How to Make Your Editor Happy


How to Make an Editor Happy | Be a Pro Writer

Many freelancers would pay money to be told How to Give an Editor What He Wants. But you don’t have to because I’m going to give it to you for free. Why would I do that?

  1. I love teaching other folks what I’ve already learned.
  2. If you stop and think about it, it’s a no-brainer and I can’t bring myself to charge for no-brainers.
  3. Even after I tell you these two easy steps, I have huge doubts you will follow through.

Did you catch that? There are two easy steps to giving an editor what he wants. Two!

Ask, then deliver. That’s it.


Honestly, all you have to do is ask an editor what types of stories he’s looking for currently, and he’ll tell you. Promise.

I had a university senior email me. He was editor of his school’s publication. Freelancer for a national website. His creds were great. He wanted to know how to break into the magazine I edit. I told him.

This kid got the first step on How to Give an Editor What He Wants right. He asked. Kudos to him. So, I told him which particular geographic locations I wanted articles from. I told him the topics I wanted stories on. I told him how to format the subject lines of his emails when he pitched me. I gave him step-by-step instructions. He should have had an article in the next issue. But he didn’t.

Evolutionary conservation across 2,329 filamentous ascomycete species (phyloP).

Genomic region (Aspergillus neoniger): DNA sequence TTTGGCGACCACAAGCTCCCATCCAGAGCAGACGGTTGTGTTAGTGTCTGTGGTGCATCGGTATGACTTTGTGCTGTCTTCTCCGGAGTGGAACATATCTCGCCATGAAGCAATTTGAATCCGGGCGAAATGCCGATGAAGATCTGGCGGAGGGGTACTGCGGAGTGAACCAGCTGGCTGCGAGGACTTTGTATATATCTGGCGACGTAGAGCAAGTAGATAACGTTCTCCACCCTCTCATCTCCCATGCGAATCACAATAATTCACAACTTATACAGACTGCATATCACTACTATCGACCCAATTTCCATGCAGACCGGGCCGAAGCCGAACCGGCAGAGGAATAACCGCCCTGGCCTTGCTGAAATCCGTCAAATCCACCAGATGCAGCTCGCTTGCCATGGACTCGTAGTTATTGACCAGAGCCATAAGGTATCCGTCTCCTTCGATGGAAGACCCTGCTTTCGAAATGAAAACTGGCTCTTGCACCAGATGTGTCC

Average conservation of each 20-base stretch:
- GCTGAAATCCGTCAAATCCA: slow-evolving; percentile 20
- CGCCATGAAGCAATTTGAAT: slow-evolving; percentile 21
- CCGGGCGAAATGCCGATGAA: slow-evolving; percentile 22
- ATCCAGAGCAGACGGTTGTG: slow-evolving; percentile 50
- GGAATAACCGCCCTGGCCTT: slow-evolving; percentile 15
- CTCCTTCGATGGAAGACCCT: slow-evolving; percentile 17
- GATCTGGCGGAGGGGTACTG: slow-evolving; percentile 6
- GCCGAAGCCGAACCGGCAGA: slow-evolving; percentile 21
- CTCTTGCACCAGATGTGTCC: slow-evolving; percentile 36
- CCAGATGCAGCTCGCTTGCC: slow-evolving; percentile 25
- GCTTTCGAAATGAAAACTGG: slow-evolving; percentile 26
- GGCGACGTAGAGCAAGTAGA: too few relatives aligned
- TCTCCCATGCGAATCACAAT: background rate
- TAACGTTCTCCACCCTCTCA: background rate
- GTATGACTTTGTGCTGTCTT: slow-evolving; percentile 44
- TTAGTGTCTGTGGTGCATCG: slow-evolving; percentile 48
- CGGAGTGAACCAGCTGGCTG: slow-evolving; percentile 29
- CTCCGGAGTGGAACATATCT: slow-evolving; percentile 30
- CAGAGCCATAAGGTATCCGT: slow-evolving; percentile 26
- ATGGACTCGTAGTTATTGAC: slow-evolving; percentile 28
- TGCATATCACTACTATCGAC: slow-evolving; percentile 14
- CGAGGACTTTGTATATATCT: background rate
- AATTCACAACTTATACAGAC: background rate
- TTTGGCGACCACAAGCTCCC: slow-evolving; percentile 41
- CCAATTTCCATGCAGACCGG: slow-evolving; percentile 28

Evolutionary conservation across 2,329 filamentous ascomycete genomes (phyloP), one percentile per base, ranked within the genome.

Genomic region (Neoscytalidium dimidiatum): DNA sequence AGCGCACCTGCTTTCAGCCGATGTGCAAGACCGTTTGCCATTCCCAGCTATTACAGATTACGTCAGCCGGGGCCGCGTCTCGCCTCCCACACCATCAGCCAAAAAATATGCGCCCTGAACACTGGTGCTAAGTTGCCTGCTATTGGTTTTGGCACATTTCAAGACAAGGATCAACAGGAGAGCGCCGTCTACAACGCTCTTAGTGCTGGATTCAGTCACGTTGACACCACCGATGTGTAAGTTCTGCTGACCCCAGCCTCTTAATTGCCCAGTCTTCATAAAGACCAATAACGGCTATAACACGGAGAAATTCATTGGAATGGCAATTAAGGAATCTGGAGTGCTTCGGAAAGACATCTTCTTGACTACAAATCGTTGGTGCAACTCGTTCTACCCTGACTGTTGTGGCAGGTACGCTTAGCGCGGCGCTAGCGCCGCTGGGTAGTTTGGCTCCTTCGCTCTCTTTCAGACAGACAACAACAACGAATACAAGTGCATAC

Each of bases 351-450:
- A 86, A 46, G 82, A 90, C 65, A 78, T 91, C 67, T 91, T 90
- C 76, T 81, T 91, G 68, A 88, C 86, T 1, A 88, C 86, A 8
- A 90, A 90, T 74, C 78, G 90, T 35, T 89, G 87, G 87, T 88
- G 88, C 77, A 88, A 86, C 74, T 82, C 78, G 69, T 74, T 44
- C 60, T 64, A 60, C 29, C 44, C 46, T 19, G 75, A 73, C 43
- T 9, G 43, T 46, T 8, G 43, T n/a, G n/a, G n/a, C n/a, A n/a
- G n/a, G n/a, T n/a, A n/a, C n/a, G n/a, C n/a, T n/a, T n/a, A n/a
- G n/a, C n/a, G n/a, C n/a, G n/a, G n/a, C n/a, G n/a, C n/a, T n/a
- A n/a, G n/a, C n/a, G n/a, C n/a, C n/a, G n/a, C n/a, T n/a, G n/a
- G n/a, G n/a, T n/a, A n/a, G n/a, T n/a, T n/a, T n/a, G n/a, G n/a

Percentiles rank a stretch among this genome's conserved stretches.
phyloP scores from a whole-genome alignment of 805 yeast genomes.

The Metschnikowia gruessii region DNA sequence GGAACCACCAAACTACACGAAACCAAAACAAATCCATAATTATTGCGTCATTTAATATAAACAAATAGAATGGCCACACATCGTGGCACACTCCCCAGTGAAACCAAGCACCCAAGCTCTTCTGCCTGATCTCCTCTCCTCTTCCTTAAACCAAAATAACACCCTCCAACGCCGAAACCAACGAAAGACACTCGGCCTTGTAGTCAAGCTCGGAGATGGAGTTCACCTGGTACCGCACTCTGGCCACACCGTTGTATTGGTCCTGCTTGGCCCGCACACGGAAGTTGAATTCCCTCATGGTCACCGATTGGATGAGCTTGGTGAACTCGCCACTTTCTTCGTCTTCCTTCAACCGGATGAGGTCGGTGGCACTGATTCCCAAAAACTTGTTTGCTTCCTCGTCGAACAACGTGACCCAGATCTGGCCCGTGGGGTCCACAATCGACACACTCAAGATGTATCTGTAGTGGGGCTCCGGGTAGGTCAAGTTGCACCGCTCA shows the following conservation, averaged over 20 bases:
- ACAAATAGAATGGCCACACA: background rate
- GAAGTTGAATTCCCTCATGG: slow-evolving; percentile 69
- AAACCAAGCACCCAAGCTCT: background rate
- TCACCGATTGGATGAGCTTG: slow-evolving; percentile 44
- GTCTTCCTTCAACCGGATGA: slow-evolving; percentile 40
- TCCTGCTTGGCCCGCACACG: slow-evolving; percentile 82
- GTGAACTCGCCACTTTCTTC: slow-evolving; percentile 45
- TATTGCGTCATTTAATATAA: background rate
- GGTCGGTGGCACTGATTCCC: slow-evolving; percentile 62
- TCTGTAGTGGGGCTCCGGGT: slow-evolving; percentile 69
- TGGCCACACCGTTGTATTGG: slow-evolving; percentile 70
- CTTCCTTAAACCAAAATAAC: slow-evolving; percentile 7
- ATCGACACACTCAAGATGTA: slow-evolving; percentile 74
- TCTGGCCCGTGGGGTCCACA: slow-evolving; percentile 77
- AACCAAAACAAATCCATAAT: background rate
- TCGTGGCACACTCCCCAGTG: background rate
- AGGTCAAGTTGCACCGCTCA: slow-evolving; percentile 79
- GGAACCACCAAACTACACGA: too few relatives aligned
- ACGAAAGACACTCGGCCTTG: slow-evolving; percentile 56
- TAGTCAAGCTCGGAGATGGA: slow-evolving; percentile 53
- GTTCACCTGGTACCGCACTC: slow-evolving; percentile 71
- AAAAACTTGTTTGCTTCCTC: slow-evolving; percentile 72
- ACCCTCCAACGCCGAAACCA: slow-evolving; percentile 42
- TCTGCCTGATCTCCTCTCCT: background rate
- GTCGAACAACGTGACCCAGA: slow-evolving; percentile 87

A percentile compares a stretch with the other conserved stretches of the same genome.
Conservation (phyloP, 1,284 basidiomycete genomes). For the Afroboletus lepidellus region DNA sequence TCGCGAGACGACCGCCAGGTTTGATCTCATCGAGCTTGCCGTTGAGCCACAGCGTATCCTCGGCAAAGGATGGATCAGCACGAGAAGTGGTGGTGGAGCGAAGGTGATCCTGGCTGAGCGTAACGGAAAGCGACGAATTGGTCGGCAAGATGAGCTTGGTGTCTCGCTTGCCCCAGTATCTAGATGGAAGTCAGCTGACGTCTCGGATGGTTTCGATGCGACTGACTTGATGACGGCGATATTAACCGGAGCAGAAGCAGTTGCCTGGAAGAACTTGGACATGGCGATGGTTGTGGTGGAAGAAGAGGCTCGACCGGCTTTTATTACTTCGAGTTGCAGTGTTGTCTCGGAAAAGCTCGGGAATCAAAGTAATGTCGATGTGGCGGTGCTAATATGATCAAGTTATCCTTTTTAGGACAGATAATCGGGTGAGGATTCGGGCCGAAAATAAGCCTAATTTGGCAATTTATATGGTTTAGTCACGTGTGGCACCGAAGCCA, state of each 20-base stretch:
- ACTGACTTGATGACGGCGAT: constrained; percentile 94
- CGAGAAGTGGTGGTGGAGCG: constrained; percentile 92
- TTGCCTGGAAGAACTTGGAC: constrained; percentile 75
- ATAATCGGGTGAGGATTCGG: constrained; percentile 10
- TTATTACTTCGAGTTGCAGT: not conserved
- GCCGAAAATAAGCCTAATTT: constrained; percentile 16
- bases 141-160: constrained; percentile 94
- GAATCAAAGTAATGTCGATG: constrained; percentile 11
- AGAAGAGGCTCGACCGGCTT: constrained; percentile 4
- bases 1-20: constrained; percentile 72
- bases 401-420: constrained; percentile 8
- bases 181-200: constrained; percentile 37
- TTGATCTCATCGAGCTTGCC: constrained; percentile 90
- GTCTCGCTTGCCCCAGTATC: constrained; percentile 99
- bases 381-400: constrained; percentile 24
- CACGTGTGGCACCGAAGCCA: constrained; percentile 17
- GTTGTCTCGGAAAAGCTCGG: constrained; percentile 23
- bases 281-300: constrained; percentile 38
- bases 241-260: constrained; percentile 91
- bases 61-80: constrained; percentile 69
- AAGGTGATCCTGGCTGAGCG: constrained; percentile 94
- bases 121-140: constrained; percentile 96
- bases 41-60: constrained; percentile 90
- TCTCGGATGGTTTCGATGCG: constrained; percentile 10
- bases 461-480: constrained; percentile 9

The kid missed the most important step on How to Give an Editor What He Wants. He didn’t deliver. Oh, he tried. He emailed me back (formatted the subject line incorrectly) with four ideas. Two were for the wrong geographic locations. One pitch was for one of my forbidden, overused topics. And the fourth, while it may have intrigued me, was the one-liner I shared in this post.

I don’t want this post to be just a rant.

If you’re going to take the time to ask, then do what you’re told, for crying out loud, and at least format your email correctly so that it shows you were paying attention!

Rant over.

I’d like this post to be helpful, as well.

To Give an Editor What He Wants

First, read the submission guidelines. They wrote them to help you. Follow them.

Second, if you actually get the editor’s attention, listen to what he says. He is giving you valuable information. I told this kid what was over used and he sent me a pitch on it anyway.

Third, never think you have a better idea. Because you don’t. No one knows what the editor wants better than the editor. No one knows the readers of the publication better than the editor. You are not right. He is right. Listen to him.

What do you think? Was I right? Would you have plunked down $250 for a course guaranteed to get you into the heads of every editor out there? Are you glad I gave it away for free?

Posted in Building Relationships.

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